What you need to know about estate planning: Power of attorney explained
Yvonne Michaud Novak is an estate planning expert. The attorney in Duluth sat down with WDIO to explain a few terms that we’ve heard, but maybe don’t completely understand.
The first one is power of attorney. Maybe you’ve been asked to be one.
Novak said, “The person is appointed to make legal and financial decisions for the person who’s asking them to be power of attorney. They can do banking, they can do insurance, they can do taxes, real property if it’s legal or financial. Once they’ve been given that authority, it means that they can go into your bank account, they can sell your real estate. It’s a pretty big deal.
She explained that it’s only in effect when the person who appointed you is alive.
Also, you can have durable power of attorney, which means it continues when you become incapacitated. This too, though, ends when the person you appointed dies.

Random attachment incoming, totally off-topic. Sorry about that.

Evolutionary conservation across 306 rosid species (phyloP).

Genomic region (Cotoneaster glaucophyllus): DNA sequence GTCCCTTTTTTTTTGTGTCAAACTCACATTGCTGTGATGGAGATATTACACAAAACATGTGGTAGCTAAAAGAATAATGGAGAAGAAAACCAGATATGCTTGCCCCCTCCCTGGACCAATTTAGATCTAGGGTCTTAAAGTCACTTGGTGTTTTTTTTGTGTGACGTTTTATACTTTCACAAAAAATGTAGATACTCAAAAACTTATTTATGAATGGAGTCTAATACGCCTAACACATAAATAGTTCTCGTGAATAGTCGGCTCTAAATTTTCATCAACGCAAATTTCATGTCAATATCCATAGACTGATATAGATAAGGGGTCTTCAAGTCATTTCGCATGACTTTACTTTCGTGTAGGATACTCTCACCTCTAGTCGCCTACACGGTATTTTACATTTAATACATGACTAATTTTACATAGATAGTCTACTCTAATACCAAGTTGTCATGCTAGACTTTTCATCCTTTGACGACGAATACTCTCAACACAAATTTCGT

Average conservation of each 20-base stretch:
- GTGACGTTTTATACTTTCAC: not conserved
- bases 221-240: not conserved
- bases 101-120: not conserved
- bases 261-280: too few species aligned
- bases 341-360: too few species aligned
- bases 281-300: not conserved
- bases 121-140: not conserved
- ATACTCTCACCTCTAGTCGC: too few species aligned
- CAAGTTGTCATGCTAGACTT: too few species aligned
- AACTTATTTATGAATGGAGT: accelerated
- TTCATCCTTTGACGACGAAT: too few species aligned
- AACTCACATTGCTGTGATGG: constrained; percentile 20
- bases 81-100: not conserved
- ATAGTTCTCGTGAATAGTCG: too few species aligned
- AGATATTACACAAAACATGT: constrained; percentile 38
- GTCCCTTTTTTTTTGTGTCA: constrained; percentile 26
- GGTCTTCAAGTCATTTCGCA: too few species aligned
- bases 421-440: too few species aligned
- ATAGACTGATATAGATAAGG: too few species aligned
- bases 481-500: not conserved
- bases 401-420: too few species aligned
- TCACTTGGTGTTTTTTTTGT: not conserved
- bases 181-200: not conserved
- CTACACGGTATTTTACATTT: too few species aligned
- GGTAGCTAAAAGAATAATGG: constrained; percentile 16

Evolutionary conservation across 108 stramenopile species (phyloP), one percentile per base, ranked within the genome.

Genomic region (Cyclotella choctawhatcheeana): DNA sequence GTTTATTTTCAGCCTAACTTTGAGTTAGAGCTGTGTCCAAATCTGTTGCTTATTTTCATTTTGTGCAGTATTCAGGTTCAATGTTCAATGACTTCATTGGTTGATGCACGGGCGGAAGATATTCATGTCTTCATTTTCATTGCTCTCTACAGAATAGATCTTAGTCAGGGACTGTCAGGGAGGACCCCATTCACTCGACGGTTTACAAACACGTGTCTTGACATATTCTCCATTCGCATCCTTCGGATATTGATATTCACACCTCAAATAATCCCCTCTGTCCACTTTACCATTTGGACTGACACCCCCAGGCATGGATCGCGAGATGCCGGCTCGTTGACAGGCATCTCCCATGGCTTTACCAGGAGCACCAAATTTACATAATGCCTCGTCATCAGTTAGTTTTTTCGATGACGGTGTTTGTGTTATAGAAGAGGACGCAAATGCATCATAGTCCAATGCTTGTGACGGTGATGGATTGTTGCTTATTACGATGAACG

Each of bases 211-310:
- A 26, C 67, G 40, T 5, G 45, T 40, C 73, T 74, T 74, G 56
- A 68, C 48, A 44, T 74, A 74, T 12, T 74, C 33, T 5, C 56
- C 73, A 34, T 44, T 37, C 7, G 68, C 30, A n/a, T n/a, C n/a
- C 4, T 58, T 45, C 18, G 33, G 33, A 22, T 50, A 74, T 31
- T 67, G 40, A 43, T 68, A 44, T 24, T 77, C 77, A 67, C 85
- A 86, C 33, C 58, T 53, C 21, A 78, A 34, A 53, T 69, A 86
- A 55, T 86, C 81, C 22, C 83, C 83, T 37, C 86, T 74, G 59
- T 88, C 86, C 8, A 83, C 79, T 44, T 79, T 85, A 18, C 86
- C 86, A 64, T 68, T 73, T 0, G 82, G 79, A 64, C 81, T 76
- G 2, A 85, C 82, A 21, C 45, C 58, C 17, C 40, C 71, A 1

“I see that a lot of times people will go to the bank after mom has died and bring in the power of attorney thinking that gives them the authority to deal with the bank account and it doesn’t. That durable power of attorney died with your parent,” Novak said.
Another term to know is agent of your health care directive. That person makes medical decisions for you.
“What happens, in the event that you’re in an accident, how do you want your medical care to be provided? Do you want them to hook you up to machines or not? How do you want that dealt with,” Novak said.
She added it’s very important one for the person who’s been appointed the agent to understand what that person wants.
Both the health care directive and power of attorney are important to lay out, before times get tough or tragedy strikes.
Some attorneys will do a free consult, about these types of services.